The Rollback of Judicial Activism?

What significant Constitutional precedents could be pointed to given the long run of a Supreme Court dominated by Justices nominated by Republicans? In "Has the Court Moved Right?" the author cites a New York Times article which observes that the new Court, while heralded as "the Supreme Court that conservatives had long yearned for and that liberals feared," has managed to overturn only three precedential opinions, two of which related to missed filing deadlines.

The article continues: "...when ruling on federal environmental controls in Massachusetts v. EPA, none of the “conservative” justices questioned the constitutionality of the federal Clean Air Act. It was a golden opportunity to declare that the Constitution does not authorize Congress to regulate the environment. Not a single justice addressed that opportunity. In fact, in a 5-4 decision a majority of them concluded that the Environmental Protection Agency not only possessed the authority to regulate greenhouse gases in auto emissions but must regulate those gases unless it provided a scientific basis for not regulating."

"The court’s 5-4 decision against partial-birth abortion is viewed as a swing to the right. But this ruling must be kept in perspective: it kept on the books a federal law against a form of infanticide (killing a baby while in the process of being born) without challenging the infamous Roe v. Wade decision legalizing abortion on demand."


Pro-choice and Republican voters believe that if only more pro-choice Conservatives are able to be placed on the Supreme Court, the Court could then overturn Roe v. Wade at the Federal level, at the very least throwing the power back to the States. However, a look at the Roe v. Wade Court itself compels one to a different conclusion. The vast majority of voters likely believe as I once did that the Roe v. Wade Court comprised itself of mostly holdovers from FDR, JFK, and LBJ. Yet, at the time of Roe v. Wade, the number of Republican-nominated Justices outnumbered Democrat-nominated Justices by a 5-4 margin. In fact, in spite of the 5-4 margin enjoyed by Republican nominated "conservatives" the vote itself was 7-2, with only Rehnquist (Nixon) and White (JFK) dissenting. Yet, how many millions of pro-life citizens of any Party affiliation have cast votes for Republican presidential candidates and senators using the abortion issue as a litmus test? Indeed, it is arguably the largest question of contention during confirmation hearings and a prominent question if running for legislative office at virtually any level of government. Perhaps it is time for voters who vote strongly Republican due to this issue to rethink voting blindly based on their candidates rhetoric, without looking at the results such candidates have achieved.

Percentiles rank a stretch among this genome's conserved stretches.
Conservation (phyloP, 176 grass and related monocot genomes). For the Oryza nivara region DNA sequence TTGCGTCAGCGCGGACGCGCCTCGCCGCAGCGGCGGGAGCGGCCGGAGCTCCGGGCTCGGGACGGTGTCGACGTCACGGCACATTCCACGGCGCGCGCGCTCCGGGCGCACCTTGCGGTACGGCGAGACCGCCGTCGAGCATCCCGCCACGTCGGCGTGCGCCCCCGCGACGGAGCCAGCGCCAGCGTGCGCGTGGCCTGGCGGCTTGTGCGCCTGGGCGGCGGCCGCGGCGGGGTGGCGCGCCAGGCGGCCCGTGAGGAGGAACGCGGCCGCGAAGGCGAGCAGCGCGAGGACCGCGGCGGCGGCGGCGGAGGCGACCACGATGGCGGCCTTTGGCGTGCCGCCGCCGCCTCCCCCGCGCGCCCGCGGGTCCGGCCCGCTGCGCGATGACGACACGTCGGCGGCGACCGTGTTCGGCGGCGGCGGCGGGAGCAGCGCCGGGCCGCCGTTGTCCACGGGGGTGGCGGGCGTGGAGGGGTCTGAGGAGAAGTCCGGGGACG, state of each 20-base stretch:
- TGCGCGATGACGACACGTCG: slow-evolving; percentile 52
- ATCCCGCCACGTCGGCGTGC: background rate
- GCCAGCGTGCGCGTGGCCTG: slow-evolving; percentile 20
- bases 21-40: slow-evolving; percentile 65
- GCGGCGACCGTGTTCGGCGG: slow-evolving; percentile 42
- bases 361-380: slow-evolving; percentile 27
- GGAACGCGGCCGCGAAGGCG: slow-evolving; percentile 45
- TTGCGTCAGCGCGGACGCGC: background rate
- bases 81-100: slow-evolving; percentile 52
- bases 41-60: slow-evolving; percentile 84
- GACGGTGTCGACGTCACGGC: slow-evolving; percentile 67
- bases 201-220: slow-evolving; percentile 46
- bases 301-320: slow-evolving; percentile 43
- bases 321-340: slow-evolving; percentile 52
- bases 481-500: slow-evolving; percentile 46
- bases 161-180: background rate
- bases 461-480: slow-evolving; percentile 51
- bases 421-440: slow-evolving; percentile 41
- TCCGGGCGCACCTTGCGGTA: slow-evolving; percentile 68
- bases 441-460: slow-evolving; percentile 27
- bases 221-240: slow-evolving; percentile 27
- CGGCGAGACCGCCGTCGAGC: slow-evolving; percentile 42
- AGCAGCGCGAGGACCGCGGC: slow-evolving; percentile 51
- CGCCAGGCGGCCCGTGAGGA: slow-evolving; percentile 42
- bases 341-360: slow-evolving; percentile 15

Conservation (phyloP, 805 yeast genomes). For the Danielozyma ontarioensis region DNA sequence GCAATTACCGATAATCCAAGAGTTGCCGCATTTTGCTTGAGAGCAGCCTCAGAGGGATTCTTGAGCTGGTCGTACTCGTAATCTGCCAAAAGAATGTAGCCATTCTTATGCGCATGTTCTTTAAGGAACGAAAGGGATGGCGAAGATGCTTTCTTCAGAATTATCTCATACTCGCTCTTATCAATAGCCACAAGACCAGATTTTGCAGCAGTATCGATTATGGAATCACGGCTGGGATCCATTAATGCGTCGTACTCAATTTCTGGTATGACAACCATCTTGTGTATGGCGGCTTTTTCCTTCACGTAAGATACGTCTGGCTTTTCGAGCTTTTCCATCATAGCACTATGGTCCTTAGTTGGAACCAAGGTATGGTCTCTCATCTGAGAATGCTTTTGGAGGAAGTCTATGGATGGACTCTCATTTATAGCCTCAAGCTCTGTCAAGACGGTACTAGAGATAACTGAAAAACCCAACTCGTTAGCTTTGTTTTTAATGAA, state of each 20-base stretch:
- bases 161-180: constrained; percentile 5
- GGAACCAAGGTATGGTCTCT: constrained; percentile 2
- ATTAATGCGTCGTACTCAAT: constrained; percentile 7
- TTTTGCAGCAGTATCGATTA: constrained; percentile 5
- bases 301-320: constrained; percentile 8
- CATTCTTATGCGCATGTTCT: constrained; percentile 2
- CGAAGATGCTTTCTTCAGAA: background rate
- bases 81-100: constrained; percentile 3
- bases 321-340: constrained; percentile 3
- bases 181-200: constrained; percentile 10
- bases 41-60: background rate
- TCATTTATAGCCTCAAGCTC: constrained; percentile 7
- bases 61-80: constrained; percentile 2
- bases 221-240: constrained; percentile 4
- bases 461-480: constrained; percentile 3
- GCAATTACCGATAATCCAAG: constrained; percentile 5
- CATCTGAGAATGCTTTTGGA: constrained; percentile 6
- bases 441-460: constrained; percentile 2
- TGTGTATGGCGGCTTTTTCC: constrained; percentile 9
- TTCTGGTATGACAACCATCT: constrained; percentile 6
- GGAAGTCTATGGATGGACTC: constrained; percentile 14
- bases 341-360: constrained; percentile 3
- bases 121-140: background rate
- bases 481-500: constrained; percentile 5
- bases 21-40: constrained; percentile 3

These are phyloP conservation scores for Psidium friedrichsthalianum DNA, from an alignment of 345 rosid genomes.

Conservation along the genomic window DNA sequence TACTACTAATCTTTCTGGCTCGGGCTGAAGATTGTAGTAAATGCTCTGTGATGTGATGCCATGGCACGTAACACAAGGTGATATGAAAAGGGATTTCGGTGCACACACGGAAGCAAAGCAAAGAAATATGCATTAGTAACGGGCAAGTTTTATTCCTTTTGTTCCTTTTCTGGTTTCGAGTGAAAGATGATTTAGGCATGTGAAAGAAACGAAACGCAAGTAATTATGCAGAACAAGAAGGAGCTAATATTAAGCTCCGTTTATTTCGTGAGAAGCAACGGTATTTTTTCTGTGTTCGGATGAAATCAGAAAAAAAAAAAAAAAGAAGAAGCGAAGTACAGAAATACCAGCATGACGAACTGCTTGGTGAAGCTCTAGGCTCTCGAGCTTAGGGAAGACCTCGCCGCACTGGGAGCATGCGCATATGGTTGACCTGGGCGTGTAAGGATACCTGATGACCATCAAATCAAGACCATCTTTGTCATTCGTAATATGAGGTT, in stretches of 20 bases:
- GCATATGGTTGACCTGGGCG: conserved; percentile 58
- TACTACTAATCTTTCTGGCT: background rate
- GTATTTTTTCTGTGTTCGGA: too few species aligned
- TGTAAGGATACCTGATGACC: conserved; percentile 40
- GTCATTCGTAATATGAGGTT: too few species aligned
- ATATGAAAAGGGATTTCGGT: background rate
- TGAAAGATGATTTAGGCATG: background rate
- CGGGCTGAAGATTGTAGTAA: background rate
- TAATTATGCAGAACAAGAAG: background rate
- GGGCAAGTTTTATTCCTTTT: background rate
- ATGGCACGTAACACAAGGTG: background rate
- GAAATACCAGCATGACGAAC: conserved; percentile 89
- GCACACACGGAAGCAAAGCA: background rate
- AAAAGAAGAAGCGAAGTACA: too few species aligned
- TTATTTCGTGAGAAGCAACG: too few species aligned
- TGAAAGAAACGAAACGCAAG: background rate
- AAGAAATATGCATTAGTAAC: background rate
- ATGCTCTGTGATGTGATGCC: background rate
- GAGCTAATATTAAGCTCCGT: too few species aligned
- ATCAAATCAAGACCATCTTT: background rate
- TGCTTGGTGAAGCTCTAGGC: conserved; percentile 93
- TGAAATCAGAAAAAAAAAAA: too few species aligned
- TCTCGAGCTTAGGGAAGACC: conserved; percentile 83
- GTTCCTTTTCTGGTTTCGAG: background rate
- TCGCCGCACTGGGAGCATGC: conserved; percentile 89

Others, including author, talk-radio host, and pastor Chuck Baldwin have asserted that the vast majority of Republicans are full of hot air when they make claim to their pro-life stance. An article Mr. Baldwin wrote on the topic can be found here:

In the article Baldwin points out a piece of legislation introduced by Ron Paul (R-TX), the Sanctity of Life Act. In introducing the legislation in 2005 and 2007, Rep. Paul is recognizing a check on the Judiciary provided for in Article III, Section 2 of the Constitution. "In all Cases affecting Ambassadors, other public Ministers and Consuls, and those in which a State shall be Party, the supreme Court shall have original Jurisdiction. In all the other Cases before mentioned, the supreme Court shall have appellate Jurisdiction, both as to Law and Fact, with such Exceptions, and under such Regulations as the Congress shall make." The bill would recognize that life begins at conception and as such nullify the Roe v. Wade decision throwing the authority back the each individual State to decide. Among all the so-called pro-life Republicans in the House, how many came out with Ron Paul to sign as a co-sponsor? Four. Did pro-life McCain, a very senior Senate member, push to introduce it in the Senate? Why in 2005, with the Legislature resolutely in control of the Republicans did a Bill seemingly this important to their constituency and these Republican lawmakers not even make it out of sub-committee for a vote?